Dismiss Notice
Join Physics Forums Today!
The friendliest, high quality science and math community on the planet! Everyone who loves science is here!

Superposition Theorem Problem

  1. Feb 26, 2007 #1
    1. Using the superposition theorem, calculate the the current in the right-most branch in the following circuit.
    http://img329.imageshack.us/img329/1190/superpositionmp1.png [Broken]

    Attempt at solution. I basically followed the theorem, Both voltage sources in the circuit have the same polarity so the 2 resulting currents calculated will have to be added together. The problem I come to most often with these questions is whether resistors are in parallel or series combinations. This is how far I got, the answer is said to be 845microA

    After firstly making VS2 a short, I calculated the total resistance

    Rt = R1+R2//R3+R4//R5 = 3200//2000//2200 which I calculated to being 790ohms.( // denotes parallel relationship)

    It(VS1) = VS1/Rt = 2/790 = 2.53mA

    I then applied the Current divider formula to work my way to finding Ir5.

    Ir5(VS1) = 2000/4200 x 1.557mA = 741microA

    Now when VS1 is a short, I got the total resistance from VS2 to be

    Rt = R4//R5//R3+R2//R1 = 1000//2200//3200//1000 = 361.4ohms

    It(VS2) = 3/361.2 = 8.3mA

    Ir5(VS2) = 1000/3200 x 8.3mA = 2.59mA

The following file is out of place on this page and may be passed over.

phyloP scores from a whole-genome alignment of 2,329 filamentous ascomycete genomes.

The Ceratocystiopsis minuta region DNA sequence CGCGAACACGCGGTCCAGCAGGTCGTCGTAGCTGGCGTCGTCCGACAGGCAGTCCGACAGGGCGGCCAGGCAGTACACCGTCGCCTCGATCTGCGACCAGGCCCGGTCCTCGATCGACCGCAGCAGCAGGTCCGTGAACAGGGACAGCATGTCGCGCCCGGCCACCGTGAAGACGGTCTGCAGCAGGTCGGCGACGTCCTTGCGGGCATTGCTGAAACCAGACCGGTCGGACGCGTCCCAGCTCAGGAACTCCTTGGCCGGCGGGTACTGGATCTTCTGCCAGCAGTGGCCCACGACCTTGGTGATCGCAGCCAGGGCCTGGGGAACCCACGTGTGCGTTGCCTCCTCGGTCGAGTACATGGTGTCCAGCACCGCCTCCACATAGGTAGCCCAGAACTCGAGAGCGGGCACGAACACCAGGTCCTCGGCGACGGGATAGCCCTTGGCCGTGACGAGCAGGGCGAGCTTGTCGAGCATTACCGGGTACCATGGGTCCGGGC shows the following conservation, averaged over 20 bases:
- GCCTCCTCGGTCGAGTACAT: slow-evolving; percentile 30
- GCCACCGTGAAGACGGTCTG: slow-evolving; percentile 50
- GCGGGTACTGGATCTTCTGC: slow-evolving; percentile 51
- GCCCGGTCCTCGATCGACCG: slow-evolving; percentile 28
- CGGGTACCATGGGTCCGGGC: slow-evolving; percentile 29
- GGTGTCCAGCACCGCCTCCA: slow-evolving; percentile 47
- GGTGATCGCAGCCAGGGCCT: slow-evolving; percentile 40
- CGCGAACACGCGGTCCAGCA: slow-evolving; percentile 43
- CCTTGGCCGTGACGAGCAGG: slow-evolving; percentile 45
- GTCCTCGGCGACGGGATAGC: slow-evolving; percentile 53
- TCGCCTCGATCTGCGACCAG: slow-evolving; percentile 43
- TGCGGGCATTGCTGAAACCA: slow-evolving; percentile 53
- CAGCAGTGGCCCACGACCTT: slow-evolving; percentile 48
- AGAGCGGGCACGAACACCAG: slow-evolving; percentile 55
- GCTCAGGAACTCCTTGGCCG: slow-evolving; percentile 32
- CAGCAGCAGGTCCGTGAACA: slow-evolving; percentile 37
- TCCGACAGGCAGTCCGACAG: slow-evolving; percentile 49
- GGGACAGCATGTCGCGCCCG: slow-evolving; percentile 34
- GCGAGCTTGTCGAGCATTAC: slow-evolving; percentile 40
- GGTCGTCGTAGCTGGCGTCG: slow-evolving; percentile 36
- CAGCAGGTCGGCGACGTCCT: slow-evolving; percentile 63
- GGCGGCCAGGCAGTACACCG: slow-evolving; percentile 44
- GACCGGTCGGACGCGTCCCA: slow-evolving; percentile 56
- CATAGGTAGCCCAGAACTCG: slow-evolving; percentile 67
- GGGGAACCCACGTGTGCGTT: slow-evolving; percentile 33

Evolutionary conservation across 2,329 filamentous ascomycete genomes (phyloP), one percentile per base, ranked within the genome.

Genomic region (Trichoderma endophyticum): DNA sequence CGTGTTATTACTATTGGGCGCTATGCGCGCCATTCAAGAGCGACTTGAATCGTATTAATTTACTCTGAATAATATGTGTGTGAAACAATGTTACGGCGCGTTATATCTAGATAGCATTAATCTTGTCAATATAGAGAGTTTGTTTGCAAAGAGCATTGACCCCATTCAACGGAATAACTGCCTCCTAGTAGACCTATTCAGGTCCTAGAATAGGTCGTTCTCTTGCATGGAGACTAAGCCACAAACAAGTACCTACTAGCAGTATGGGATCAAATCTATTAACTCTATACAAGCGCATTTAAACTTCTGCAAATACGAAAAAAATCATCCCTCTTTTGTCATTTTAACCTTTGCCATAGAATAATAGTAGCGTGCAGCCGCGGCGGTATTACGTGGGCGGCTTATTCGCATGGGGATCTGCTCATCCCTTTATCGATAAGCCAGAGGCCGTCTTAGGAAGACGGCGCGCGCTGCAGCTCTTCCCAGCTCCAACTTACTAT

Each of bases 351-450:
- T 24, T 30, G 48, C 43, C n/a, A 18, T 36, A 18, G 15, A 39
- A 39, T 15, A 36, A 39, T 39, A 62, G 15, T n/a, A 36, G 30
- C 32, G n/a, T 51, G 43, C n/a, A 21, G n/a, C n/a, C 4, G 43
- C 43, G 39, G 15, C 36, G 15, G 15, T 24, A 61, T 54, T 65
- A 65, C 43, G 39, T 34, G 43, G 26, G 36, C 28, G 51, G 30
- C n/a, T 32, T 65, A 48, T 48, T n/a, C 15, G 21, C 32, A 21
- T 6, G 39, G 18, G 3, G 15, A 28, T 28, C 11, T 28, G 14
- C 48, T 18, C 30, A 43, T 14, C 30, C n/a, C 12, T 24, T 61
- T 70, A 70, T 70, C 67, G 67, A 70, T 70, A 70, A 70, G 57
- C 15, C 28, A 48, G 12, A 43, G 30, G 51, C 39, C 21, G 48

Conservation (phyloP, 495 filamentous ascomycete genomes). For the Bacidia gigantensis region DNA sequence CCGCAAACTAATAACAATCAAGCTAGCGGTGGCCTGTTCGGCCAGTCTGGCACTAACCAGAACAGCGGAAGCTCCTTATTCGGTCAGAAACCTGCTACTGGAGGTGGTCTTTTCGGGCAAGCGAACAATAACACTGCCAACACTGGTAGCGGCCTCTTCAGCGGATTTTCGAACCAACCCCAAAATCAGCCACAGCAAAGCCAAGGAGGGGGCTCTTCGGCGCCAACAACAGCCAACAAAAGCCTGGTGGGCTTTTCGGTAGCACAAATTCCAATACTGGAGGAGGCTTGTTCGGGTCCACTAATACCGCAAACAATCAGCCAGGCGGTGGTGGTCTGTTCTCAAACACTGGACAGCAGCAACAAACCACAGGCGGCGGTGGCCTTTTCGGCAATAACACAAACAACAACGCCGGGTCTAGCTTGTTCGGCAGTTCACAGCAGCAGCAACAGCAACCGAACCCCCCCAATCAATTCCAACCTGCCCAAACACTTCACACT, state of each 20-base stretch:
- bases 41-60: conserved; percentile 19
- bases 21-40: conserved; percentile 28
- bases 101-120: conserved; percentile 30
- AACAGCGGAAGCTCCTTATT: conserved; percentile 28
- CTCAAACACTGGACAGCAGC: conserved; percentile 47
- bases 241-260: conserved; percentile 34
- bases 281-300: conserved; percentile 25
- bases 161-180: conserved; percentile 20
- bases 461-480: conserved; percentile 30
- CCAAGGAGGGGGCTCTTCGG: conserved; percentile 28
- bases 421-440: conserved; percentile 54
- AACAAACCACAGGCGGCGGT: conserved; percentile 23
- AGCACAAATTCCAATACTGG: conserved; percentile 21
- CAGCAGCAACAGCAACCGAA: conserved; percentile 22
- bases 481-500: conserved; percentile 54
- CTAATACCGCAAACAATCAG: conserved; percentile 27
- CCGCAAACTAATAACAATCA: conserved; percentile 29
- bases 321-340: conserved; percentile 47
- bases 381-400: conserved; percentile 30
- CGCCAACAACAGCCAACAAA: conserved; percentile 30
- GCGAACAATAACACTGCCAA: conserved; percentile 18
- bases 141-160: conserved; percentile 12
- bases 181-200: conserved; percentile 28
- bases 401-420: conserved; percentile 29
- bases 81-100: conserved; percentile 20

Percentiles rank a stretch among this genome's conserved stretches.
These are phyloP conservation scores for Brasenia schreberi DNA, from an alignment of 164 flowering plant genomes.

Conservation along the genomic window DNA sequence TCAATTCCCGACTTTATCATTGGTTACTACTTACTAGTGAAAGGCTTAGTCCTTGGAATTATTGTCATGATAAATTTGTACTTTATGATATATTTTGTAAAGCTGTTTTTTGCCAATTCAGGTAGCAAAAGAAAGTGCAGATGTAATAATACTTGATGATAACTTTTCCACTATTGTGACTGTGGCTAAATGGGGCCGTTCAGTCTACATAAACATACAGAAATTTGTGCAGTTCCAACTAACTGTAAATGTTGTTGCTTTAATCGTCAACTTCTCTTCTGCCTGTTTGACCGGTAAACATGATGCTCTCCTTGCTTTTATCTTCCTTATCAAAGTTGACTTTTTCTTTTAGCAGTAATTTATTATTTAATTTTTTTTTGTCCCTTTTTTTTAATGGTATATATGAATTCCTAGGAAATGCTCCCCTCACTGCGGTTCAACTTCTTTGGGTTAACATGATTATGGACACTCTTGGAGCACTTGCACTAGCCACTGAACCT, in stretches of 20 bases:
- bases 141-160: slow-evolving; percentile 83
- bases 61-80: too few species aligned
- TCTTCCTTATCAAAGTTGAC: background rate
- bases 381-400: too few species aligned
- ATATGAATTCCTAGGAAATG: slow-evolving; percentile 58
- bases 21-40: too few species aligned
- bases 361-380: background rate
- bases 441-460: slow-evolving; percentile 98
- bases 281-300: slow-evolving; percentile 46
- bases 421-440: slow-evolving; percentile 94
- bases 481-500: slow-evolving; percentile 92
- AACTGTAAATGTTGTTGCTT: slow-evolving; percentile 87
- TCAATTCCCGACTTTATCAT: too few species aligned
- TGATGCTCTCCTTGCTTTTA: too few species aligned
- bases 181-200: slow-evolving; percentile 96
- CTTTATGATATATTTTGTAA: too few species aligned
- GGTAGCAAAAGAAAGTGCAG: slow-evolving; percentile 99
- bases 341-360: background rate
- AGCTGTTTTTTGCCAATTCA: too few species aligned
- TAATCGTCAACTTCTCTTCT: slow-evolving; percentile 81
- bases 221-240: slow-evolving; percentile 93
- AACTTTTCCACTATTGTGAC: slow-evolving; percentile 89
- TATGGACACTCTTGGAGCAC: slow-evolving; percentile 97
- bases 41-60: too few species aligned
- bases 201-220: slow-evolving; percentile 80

Ir5 = Ir5(VS1)+Ir5(VS2) = 2.59mA + 714microA = 3.304mA

    I think I have gone wrong mainly in my execution of the Current divider method, I also have doubts over my calculations of Rt in both circumstances. If anyone could provide me with any help I would be very grateful.

    1. The problem statement, all variables and given/known data

    2. Relevant equations

    3. The attempt at a solution
    Last edited by a moderator: May 2, 2017
  2. jcsd
  3. Feb 26, 2007 #2


    User Avatar

    Not only your current divider is wrong, but your calculation of Rt for Vs2 is also incorrect. R4 is in series with the rest of the circuit and not in parallel.
  4. Feb 26, 2007 #3
    Ok thanks, I will give it another shot with that info.
  5. Feb 26, 2007 #4
    Ok well I had another go, heres what I got

    Make VS2 a short

    Rt = R1+R2//R3+R4//R5 = 3200//2000//2200 = 790ohms (I assume this is correct).

    It(vs1) = 2/790 = 2.531mA

    Therefore IR5 = 790/2200 x 2.531mA = 908microA(is this correct? as I5 = Rt/R5 * It(vs1)).

    Make VS1 a short.

    Rt = R4+R5//R3+R2//R1 = 615ohms

    It(VS2) = Vs2/Rt = 3/615 = 4.87mA
    (is the value for Rt while VS1 is made a short correct? Could someone direct me to any tutorials on series parallel relationships? Im going to have a look through the chapter again tomorrow but the more examples I can find the better really.)

    IR5 = Rt/R5 x It(vs2) = 615/2200 x 4.87mA = 1.361mA

    Ir5(total) = Ir5(VS1)+Ir5(VS2) as they are the same polarity and will be flowing in the same direction.

    1.361mA+908microA = 2.269mA(around 5 times larger than the answer given :S)

    is this any closer to the correct answer? If someone could tell me where and how I went wrong then Id be very grateful.
  6. Feb 27, 2007 #5


    User Avatar

    You forgot some parentheses in your calculatios of Rt.

    With Vs2 shorted you have:
    Rt = R1+R2||(R3+R4||R5)

    and with Vs1 shorted
    Rt = R4+R5||(R3+R1||R2)
  7. Feb 27, 2007 #6
    Ok well im starting to get the hang of all this now, thanks a lot for your help. Ill go back and review series parallel relationships as they seem to be my biggest weak spot at the moment.
Share this great discussion with others via Reddit, Google+, Twitter, or Facebook